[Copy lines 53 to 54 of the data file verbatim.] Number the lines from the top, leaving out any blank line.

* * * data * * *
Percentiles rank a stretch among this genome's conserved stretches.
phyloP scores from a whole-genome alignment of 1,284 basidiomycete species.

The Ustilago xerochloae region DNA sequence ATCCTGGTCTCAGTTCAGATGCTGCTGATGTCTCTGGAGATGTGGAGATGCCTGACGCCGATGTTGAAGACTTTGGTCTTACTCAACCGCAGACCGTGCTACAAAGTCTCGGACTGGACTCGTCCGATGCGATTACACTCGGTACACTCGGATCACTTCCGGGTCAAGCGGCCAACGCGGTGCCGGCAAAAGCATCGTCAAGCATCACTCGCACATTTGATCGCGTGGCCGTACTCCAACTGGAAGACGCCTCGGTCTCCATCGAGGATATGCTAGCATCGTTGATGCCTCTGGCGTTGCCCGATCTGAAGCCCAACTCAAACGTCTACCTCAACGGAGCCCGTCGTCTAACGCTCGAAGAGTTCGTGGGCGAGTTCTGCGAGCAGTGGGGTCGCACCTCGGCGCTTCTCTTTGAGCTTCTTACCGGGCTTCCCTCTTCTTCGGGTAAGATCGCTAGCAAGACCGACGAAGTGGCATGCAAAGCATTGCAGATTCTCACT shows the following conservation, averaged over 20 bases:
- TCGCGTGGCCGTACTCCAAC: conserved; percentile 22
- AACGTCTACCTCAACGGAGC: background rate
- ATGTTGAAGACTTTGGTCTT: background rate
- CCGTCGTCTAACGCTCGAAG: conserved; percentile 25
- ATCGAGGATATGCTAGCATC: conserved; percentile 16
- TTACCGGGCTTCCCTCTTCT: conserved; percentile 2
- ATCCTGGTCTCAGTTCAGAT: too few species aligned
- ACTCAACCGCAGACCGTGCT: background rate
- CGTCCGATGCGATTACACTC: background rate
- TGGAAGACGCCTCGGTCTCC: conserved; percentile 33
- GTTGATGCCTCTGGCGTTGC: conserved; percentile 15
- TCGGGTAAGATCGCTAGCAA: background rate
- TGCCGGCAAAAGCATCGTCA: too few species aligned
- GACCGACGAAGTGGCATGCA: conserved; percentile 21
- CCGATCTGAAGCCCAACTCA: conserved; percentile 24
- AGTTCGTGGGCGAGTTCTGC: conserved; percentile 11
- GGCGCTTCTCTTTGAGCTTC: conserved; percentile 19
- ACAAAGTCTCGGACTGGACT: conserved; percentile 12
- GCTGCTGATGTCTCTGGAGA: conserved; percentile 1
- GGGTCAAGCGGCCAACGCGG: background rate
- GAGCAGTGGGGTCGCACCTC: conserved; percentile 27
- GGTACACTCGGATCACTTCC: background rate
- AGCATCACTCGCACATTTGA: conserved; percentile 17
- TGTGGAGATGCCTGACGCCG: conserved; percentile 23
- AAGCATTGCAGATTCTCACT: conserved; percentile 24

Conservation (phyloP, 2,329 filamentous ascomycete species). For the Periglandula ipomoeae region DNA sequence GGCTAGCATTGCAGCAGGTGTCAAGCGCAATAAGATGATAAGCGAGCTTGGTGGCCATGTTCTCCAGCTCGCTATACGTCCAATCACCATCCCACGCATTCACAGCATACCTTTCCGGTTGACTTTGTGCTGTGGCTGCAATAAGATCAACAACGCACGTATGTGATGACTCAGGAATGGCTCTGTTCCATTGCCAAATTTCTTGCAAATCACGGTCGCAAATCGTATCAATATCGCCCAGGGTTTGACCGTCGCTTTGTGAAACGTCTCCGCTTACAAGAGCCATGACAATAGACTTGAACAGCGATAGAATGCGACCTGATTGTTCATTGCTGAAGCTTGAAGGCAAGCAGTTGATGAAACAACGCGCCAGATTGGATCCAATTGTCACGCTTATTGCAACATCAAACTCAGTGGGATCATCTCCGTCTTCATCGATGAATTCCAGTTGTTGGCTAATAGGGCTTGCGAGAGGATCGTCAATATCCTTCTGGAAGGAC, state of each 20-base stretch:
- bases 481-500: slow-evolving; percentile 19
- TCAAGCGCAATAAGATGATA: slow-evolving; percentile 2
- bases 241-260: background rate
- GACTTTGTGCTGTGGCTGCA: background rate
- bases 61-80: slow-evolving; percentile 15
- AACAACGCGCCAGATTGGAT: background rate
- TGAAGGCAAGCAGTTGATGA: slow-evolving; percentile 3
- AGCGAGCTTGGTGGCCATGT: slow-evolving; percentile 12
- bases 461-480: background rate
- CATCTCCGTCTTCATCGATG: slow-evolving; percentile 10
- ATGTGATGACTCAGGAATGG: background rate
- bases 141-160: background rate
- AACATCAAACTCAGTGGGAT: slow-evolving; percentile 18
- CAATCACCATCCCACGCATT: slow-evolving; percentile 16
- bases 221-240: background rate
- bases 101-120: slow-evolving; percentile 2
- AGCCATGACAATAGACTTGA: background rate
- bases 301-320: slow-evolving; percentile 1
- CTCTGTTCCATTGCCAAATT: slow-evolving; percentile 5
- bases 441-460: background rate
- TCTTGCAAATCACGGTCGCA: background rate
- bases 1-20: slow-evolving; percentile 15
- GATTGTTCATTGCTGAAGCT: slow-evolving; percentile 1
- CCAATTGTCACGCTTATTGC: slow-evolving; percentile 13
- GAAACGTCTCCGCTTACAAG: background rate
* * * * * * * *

- CCAATTGTCACGCTTATTGC: slow-evolving; percentile 13
- GAAACGTCTCCGCTTACAAG: background rate